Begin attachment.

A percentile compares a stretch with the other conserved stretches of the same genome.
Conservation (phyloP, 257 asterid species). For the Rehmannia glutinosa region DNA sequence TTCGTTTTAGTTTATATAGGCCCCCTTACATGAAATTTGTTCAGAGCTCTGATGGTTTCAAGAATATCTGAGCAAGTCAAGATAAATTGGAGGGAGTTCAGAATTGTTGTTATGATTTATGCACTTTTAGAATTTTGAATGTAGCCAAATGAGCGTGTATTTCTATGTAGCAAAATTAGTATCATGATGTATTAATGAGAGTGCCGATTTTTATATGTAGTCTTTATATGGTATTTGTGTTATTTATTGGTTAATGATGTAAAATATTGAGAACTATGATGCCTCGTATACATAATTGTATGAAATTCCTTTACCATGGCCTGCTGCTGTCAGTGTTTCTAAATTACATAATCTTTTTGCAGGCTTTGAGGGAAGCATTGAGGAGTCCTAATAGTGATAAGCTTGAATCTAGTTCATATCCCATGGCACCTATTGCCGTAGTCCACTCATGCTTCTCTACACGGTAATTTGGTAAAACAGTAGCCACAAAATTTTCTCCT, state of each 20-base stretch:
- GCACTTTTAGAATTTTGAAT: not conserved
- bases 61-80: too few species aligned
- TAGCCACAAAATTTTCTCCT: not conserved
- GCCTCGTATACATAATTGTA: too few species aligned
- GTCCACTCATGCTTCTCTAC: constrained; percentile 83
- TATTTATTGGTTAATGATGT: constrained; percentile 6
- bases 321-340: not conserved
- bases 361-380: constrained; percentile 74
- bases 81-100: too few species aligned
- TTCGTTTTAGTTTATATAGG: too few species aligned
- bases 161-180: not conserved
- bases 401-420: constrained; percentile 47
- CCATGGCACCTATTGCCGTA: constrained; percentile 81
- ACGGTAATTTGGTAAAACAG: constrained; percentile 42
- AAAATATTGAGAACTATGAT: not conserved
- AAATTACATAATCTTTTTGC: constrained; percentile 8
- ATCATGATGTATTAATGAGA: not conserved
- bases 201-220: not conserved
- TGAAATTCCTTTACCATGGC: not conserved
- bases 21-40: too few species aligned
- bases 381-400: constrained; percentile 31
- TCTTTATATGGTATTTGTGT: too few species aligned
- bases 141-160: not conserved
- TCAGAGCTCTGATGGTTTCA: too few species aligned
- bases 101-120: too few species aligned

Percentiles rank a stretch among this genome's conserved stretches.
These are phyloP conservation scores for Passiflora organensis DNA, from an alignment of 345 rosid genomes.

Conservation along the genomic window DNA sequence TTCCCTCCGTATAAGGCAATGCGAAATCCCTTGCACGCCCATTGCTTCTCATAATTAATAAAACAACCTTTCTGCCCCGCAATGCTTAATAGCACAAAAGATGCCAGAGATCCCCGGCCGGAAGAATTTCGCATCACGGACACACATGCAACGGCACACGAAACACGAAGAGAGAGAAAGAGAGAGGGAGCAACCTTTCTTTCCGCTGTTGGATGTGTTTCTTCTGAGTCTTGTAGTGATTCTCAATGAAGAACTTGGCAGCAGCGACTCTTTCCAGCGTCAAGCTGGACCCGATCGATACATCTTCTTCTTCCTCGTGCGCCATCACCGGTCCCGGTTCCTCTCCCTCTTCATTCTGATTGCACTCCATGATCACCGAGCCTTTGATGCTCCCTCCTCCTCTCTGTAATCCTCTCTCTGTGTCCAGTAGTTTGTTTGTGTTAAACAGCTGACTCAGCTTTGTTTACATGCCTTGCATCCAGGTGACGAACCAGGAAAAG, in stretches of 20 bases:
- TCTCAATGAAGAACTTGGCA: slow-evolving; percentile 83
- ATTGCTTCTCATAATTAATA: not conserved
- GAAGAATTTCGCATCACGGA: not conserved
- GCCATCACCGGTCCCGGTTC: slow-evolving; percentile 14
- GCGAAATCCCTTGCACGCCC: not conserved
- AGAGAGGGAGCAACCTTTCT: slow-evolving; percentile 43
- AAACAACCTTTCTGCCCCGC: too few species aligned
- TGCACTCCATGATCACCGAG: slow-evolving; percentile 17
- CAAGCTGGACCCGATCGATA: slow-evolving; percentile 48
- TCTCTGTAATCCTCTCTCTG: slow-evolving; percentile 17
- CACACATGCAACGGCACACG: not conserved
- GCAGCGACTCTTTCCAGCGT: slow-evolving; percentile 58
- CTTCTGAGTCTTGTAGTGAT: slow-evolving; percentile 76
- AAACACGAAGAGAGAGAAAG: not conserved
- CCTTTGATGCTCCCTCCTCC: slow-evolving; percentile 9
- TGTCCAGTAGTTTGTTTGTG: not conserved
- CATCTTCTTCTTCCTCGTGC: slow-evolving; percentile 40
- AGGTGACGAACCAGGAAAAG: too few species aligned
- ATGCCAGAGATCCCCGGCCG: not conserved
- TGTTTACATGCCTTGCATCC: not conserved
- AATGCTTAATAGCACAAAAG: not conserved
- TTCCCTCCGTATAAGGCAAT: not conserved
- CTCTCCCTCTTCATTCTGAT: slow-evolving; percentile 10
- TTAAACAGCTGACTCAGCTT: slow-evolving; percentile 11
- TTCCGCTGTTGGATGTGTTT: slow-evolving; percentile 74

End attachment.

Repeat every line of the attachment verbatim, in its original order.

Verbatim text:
A percentile compares a stretch with the other conserved stretches of the same genome.
Conservation (phyloP, 257 asterid species). For the Rehmannia glutinosa region DNA sequence TTCGTTTTAGTTTATATAGGCCCCCTTACATGAAATTTGTTCAGAGCTCTGATGGTTTCAAGAATATCTGAGCAAGTCAAGATAAATTGGAGGGAGTTCAGAATTGTTGTTATGATTTATGCACTTTTAGAATTTTGAATGTAGCCAAATGAGCGTGTATTTCTATGTAGCAAAATTAGTATCATGATGTATTAATGAGAGTGCCGATTTTTATATGTAGTCTTTATATGGTATTTGTGTTATTTATTGGTTAATGATGTAAAATATTGAGAACTATGATGCCTCGTATACATAATTGTATGAAATTCCTTTACCATGGCCTGCTGCTGTCAGTGTTTCTAAATTACATAATCTTTTTGCAGGCTTTGAGGGAAGCATTGAGGAGTCCTAATAGTGATAAGCTTGAATCTAGTTCATATCCCATGGCACCTATTGCCGTAGTCCACTCATGCTTCTCTACACGGTAATTTGGTAAAACAGTAGCCACAAAATTTTCTCCT, state of each 20-base stretch:
- GCACTTTTAGAATTTTGAAT: not conserved
- bases 61-80: too few species aligned
- TAGCCACAAAATTTTCTCCT: not conserved
- GCCTCGTATACATAATTGTA: too few species aligned
- GTCCACTCATGCTTCTCTAC: constrained; percentile 83
- TATTTATTGGTTAATGATGT: constrained; percentile 6
- bases 321-340: not conserved
- bases 361-380: constrained; percentile 74
- bases 81-100: too few species aligned
- TTCGTTTTAGTTTATATAGG: too few species aligned
- bases 161-180: not conserved
- bases 401-420: constrained; percentile 47
- CCATGGCACCTATTGCCGTA: constrained; percentile 81
- ACGGTAATTTGGTAAAACAG: constrained; percentile 42
- AAAATATTGAGAACTATGAT: not conserved
- AAATTACATAATCTTTTTGC: constrained; percentile 8
- ATCATGATGTATTAATGAGA: not conserved
- bases 201-220: not conserved
- TGAAATTCCTTTACCATGGC: not conserved
- bases 21-40: too few species aligned
- bases 381-400: constrained; percentile 31
- TCTTTATATGGTATTTGTGT: too few species aligned
- bases 141-160: not conserved
- TCAGAGCTCTGATGGTTTCA: too few species aligned
- bases 101-120: too few species aligned

Percentiles rank a stretch among this genome's conserved stretches.
These are phyloP conservation scores for Passiflora organensis DNA, from an alignment of 345 rosid genomes.

Conservation along the genomic window DNA sequence TTCCCTCCGTATAAGGCAATGCGAAATCCCTTGCACGCCCATTGCTTCTCATAATTAATAAAACAACCTTTCTGCCCCGCAATGCTTAATAGCACAAAAGATGCCAGAGATCCCCGGCCGGAAGAATTTCGCATCACGGACACACATGCAACGGCACACGAAACACGAAGAGAGAGAAAGAGAGAGGGAGCAACCTTTCTTTCCGCTGTTGGATGTGTTTCTTCTGAGTCTTGTAGTGATTCTCAATGAAGAACTTGGCAGCAGCGACTCTTTCCAGCGTCAAGCTGGACCCGATCGATACATCTTCTTCTTCCTCGTGCGCCATCACCGGTCCCGGTTCCTCTCCCTCTTCATTCTGATTGCACTCCATGATCACCGAGCCTTTGATGCTCCCTCCTCCTCTCTGTAATCCTCTCTCTGTGTCCAGTAGTTTGTTTGTGTTAAACAGCTGACTCAGCTTTGTTTACATGCCTTGCATCCAGGTGACGAACCAGGAAAAG, in stretches of 20 bases:
- TCTCAATGAAGAACTTGGCA: slow-evolving; percentile 83
- ATTGCTTCTCATAATTAATA: not conserved
- GAAGAATTTCGCATCACGGA: not conserved
- GCCATCACCGGTCCCGGTTC: slow-evolving; percentile 14
- GCGAAATCCCTTGCACGCCC: not conserved
- AGAGAGGGAGCAACCTTTCT: slow-evolving; percentile 43
- AAACAACCTTTCTGCCCCGC: too few species aligned
- TGCACTCCATGATCACCGAG: slow-evolving; percentile 17
- CAAGCTGGACCCGATCGATA: slow-evolving; percentile 48
- TCTCTGTAATCCTCTCTCTG: slow-evolving; percentile 17
- CACACATGCAACGGCACACG: not conserved
- GCAGCGACTCTTTCCAGCGT: slow-evolving; percentile 58
- CTTCTGAGTCTTGTAGTGAT: slow-evolving; percentile 76
- AAACACGAAGAGAGAGAAAG: not conserved
- CCTTTGATGCTCCCTCCTCC: slow-evolving; percentile 9
- TGTCCAGTAGTTTGTTTGTG: not conserved
- CATCTTCTTCTTCCTCGTGC: slow-evolving; percentile 40
- AGGTGACGAACCAGGAAAAG: too few species aligned
- ATGCCAGAGATCCCCGGCCG: not conserved
- TGTTTACATGCCTTGCATCC: not conserved
- AATGCTTAATAGCACAAAAG: not conserved
- TTCCCTCCGTATAAGGCAAT: not conserved
- CTCTCCCTCTTCATTCTGAT: slow-evolving; percentile 10
- TTAAACAGCTGACTCAGCTT: slow-evolving; percentile 11
- TTCCGCTGTTGGATGTGTTT: slow-evolving; percentile 74